Carbon and Its importance

Very small quantities of carbon are found in the earth’s crust as the free element. It is present in approximately one million known compounds. One of the unique properties of carbon is that its atoms combine with each other to form long ring compounds.

Carbon and its importance

Allotropic Forms of Carbon:

Carbon exists in three different forms having different physical properties. When an element is found in more than one physical form in the same state, it is called allotropy and such physical forms are called allotropic forms. Diamond, graphite and Bucky balls are the allotropic forms of carbon. These allotropic forms have different physical properties such as appearance and density but they are the same element and have the same chemical properties.

(i) Diamond

It is a colorless, transparent and crystalline form of carbon which is found in the earth under great heat and pressure. It is one of the hardest substance known, hence is used for tipping rock drills, in glass cutting, in polishing other precious stones.

(ii) Graphite

It is a second crystalline form of carbon found in nature or made from coal by heating k in electric furnace. It is a soft black solid which has shiny and a greasy feeling. It is used for the core of “lead pencils”, as a lubricant and in paints.

One of the use of this is If a key is stiff in a lock, rub the end of the key with a soft pencil. This contains lots of graphite which will lubricate the movement of the key and hopefully, make the lock easier to open.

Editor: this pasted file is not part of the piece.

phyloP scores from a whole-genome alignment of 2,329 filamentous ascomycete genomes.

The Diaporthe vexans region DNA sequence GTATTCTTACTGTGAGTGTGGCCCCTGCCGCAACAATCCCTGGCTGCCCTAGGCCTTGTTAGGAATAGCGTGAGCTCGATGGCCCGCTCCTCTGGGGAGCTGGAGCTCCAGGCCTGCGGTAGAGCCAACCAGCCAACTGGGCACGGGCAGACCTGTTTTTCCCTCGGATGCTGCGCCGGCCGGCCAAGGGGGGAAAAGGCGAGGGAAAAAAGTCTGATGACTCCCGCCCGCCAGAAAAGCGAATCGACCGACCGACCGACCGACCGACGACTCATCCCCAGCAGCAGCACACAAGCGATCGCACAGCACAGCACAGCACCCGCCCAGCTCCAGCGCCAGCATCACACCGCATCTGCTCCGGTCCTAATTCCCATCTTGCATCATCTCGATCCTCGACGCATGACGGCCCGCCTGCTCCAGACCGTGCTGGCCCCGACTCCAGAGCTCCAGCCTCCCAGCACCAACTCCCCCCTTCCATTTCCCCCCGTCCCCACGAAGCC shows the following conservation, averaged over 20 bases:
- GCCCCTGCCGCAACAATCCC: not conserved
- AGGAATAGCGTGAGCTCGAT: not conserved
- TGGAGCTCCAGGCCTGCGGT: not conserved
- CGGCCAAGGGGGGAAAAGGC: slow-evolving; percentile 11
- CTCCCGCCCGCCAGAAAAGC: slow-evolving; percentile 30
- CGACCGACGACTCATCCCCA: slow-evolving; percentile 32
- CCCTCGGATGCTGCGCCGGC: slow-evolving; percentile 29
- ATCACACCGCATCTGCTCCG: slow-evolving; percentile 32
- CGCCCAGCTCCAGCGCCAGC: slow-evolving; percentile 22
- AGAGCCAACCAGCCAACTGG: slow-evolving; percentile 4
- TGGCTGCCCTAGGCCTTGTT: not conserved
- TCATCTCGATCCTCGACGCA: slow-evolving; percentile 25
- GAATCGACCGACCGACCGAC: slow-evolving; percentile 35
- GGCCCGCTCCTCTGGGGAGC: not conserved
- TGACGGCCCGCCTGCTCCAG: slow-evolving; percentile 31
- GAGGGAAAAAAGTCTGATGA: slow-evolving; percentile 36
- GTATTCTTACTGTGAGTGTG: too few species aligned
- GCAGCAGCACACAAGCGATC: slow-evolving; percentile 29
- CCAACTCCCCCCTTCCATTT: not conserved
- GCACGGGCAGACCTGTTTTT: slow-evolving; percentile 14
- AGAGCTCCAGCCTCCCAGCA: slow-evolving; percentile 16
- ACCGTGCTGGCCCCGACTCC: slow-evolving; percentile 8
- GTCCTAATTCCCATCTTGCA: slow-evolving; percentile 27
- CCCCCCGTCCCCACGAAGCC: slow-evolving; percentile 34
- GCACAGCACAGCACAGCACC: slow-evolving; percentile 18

(iii) Bucky Balls:

Bucky balls are the third form of pure carbon known to exist naturally. It is used as a semi-conductor, conductors and lubricants.

The Non-Allotropic Forms of Carbon

Charcoal and soot are also forms of carbon but they do not occur naturally. They are made by heating animal bones, wood, nut shell, sugar, blood or coal in a limited amount of air. Coke is another form of carbon which is made by heating coal at about 1300°C in the absence of air. Charcoal is used for absorbing dangerous gases. It is also used by the artists. Coke is used as a fuel and as a reducing agent in various chemical industries.

Organic Chemistry

Organic chemistry is the chemistry of compounds which contain the element carbon.
Most of these compounds also contain hydrogen and many also contain oxygen or other element. There are a few compounds which contain carbon but are not classified as organic compounds. Carbon monoxide, carbon dioxide and the metal carbonates axe examples.

Types of Carbon Compounds

Carbon occurs in large number of naturally occurring compounds e.g. natural gas (methane) and many of our fuels are compounds of carbon and hydrogen. Coal is a mixture of compound containing carbon, hydrogen and oxygen. There are many in inorganic carbon compounds such as carbonates of sodium, calcium, and magnesium.Carbon is also present in our food and every part of our body. All plant life is made up of compounds containing, carbon, hydrogen and oxygen. In the atmosphere it is present in the form of carbon dioxide.

Hydrocarbons are the simplest organic compounds. The molecules of hydrocarbons are made up of only two elements hydrogen and carbon. They occur naturally in fossil fuels, petroleum, coal and peat. The important class of naturally occurring organic compound is carbohydrates. The simplest form of carbohydrates is glucose. Other than carbohydrates proteins, fats and oils are also very important organic compounds. The flesh of human beings, animals, birds and fishes are made of proteins. Many of the organic compounds are made by man. They are artificial fibres, plastics, medicines, paints and many other things.

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